Shades of John Edwards and “Two Americas!” The state Senate seemed to channel the former Senator in the debate over how to help the state’s stagnating rural areas keep up with booming urban areas.
One Senator said we need to “level the playing field.”
There is a political angle to this, of course. Republicans tend to live in rural areas and Democrats tend to live in urban areas. This is not a trend Republicans want to see go on. It is a serious threat to their majority.
Beyond the politics lies a serious policy issue. Since the 1960s, as we moved from an economy built on farms and small factories to an economic built on science and technology, North Carolinians have tried to arrest the decline of rural areas. We’ve had Rural Economic Development Centers, Rural Prosperity Task Forces and a host of rural economic initiatives.
Notwithstanding all these studies and policy recommendations, people keep moving away from rural areas in droves and cities like Raleigh keep booming.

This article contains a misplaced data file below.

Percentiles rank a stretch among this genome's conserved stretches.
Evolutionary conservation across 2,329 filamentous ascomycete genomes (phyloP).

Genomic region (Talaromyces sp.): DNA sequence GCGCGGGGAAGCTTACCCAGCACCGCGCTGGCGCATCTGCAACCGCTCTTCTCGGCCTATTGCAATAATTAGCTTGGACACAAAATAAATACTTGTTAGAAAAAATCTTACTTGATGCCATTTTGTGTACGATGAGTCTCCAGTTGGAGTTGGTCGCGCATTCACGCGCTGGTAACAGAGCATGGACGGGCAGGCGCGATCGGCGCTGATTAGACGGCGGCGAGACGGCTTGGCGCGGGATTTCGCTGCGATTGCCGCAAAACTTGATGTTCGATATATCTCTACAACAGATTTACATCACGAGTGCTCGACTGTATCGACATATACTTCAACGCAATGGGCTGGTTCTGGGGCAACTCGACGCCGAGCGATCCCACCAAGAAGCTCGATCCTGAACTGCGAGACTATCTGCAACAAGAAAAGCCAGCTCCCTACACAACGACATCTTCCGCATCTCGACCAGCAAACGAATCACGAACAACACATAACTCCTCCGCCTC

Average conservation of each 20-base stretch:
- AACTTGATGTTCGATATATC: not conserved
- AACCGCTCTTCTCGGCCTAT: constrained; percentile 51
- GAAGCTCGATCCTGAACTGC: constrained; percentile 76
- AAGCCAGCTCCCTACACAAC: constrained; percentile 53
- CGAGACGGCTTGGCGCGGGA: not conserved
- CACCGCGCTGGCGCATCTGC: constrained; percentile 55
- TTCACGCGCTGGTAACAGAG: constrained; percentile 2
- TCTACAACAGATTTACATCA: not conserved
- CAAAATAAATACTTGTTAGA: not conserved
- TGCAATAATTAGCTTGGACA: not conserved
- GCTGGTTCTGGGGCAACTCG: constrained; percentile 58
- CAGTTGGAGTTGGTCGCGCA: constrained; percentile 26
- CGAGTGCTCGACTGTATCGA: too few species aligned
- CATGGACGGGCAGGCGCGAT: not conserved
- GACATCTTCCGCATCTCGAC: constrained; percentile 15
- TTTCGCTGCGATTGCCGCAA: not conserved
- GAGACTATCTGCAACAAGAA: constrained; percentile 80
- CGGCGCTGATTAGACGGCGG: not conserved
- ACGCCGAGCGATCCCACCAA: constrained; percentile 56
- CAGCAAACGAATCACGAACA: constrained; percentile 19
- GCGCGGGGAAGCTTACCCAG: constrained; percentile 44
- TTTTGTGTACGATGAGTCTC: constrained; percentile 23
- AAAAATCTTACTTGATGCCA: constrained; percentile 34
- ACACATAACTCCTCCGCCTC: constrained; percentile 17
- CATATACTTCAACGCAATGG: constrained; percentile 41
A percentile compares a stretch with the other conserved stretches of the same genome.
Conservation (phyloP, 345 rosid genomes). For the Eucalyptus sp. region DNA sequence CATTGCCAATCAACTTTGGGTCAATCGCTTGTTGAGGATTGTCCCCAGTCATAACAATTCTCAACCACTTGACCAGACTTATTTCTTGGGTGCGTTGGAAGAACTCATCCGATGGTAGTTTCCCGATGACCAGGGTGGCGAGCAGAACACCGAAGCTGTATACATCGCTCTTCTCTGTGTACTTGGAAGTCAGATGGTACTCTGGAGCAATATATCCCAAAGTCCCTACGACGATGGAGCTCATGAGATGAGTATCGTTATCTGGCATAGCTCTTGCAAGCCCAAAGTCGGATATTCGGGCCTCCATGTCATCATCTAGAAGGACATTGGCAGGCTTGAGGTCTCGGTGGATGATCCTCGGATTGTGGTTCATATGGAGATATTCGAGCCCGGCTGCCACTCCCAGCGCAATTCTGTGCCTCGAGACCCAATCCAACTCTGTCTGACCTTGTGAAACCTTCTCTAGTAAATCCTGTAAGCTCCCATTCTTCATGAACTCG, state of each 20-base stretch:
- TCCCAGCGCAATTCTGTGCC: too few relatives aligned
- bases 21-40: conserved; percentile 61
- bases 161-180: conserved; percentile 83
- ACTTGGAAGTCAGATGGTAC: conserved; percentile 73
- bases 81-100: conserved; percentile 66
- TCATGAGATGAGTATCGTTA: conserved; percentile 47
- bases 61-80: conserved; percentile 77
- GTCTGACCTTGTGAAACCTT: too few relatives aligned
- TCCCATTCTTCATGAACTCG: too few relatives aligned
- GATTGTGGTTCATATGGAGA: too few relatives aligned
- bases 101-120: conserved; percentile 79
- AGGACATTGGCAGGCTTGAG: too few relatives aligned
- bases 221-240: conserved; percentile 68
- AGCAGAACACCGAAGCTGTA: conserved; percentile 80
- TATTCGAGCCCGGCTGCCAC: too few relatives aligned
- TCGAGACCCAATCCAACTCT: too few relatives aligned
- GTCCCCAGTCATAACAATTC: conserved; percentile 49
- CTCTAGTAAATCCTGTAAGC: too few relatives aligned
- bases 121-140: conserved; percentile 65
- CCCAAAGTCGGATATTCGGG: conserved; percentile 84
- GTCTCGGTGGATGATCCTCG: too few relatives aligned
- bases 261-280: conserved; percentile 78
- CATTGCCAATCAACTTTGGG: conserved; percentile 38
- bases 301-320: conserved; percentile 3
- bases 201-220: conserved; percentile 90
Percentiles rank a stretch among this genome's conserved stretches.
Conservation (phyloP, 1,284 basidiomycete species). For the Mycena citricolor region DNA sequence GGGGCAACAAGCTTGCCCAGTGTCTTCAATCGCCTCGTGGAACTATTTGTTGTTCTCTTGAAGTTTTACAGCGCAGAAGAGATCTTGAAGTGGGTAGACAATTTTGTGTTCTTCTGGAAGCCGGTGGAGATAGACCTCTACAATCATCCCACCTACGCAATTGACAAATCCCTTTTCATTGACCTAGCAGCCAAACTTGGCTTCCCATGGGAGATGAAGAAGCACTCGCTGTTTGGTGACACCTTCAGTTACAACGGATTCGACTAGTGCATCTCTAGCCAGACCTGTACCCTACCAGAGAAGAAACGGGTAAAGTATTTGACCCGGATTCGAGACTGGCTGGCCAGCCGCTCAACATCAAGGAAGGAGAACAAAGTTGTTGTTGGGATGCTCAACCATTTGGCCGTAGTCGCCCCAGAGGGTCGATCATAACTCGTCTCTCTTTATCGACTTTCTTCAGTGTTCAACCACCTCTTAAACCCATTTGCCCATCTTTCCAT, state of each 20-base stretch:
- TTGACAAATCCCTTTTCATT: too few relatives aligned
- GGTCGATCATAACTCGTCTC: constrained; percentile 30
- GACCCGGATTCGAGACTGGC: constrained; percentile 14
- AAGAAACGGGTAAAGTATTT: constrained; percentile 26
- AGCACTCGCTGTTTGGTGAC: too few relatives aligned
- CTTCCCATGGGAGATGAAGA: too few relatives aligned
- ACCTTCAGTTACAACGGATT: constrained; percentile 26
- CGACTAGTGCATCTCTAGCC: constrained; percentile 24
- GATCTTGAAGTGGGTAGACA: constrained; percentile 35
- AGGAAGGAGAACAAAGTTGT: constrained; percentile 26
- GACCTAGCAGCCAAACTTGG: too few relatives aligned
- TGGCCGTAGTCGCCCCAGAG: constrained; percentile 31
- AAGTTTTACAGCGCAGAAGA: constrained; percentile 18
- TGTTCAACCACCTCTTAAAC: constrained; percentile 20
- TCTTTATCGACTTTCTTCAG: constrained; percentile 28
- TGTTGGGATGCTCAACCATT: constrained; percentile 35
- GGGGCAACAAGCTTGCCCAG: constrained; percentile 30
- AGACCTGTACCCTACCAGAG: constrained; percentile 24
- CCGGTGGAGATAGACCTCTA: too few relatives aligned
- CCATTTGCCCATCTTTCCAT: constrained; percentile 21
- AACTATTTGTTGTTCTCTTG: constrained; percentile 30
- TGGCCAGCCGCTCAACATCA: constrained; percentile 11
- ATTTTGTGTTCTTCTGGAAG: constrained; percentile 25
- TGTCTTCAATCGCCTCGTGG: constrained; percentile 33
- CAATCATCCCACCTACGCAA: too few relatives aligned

So the theory seems to be that, if the legislature makes it harder for cities to raise revenue to pay for both schools and transit, Company A will decide to locate in Onslow County rather than Wake County. Or will Company A instead go to Austin, Texas?
Recently Governor McCrory has announced a slew new companies coming to the state. Many of them are in Charlotte, where he and Speaker Tillis are from. That’s one of their differences with Senator Berger, a product of small-town North Carolina.
The unavoidable issue here is that bright young people today like urban living. They want to walk to work, stop a coffeehouse on the way and then meet their friends after hours in a downtown bar or restaurant. See downtown Raleigh any day after 5 p.m.
Now, you might think that free-market conservatives would say this is the Invisible Hand at work and government shouldn’t interfere. But sometimes in politics you have to rise above principle.